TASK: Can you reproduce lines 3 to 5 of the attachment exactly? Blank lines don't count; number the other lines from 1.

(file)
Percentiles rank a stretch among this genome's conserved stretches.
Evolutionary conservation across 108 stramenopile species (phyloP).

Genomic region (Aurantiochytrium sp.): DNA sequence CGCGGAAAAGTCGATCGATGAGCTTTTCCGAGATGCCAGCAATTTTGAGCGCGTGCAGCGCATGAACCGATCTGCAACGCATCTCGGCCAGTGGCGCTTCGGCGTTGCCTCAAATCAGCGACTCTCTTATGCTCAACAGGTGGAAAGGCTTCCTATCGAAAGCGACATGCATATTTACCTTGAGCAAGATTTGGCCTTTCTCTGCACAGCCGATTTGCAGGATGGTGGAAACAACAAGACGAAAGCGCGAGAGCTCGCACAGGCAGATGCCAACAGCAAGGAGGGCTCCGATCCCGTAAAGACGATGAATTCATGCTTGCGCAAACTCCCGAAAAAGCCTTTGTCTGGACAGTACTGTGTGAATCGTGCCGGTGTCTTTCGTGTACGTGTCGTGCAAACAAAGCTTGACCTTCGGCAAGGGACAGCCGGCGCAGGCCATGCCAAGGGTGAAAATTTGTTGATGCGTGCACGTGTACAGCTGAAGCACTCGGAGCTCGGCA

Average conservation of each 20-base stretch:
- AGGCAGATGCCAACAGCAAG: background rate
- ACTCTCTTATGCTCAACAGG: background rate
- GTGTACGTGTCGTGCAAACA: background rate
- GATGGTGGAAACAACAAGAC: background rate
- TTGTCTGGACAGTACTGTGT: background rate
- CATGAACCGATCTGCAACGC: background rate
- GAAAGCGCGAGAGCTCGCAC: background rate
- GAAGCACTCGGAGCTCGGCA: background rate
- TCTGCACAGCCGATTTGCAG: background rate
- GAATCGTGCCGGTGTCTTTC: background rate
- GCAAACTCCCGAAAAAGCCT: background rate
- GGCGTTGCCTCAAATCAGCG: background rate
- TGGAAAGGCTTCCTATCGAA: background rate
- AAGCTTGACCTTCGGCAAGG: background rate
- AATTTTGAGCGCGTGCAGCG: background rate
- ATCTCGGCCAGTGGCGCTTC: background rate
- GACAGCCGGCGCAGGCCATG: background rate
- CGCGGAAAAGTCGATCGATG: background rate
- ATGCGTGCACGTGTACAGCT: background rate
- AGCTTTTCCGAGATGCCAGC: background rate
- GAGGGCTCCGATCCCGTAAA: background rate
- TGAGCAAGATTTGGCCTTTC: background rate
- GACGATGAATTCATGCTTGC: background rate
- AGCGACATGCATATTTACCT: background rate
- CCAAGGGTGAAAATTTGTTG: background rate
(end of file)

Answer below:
Genomic region (Aurantiochytrium sp.): DNA sequence CGCGGAAAAGTCGATCGATGAGCTTTTCCGAGATGCCAGCAATTTTGAGCGCGTGCAGCGCATGAACCGATCTGCAACGCATCTCGGCCAGTGGCGCTTCGGCGTTGCCTCAAATCAGCGACTCTCTTATGCTCAACAGGTGGAAAGGCTTCCTATCGAAAGCGACATGCATATTTACCTTGAGCAAGATTTGGCCTTTCTCTGCACAGCCGATTTGCAGGATGGTGGAAACAACAAGACGAAAGCGCGAGAGCTCGCACAGGCAGATGCCAACAGCAAGGAGGGCTCCGATCCCGTAAAGACGATGAATTCATGCTTGCGCAAACTCCCGAAAAAGCCTTTGTCTGGACAGTACTGTGTGAATCGTGCCGGTGTCTTTCGTGTACGTGTCGTGCAAACAAAGCTTGACCTTCGGCAAGGGACAGCCGGCGCAGGCCATGCCAAGGGTGAAAATTTGTTGATGCGTGCACGTGTACAGCTGAAGCACTCGGAGCTCGGCA

Average conservation of each 20-base stretch:
- AGGCAGATGCCAACAGCAAG: background rate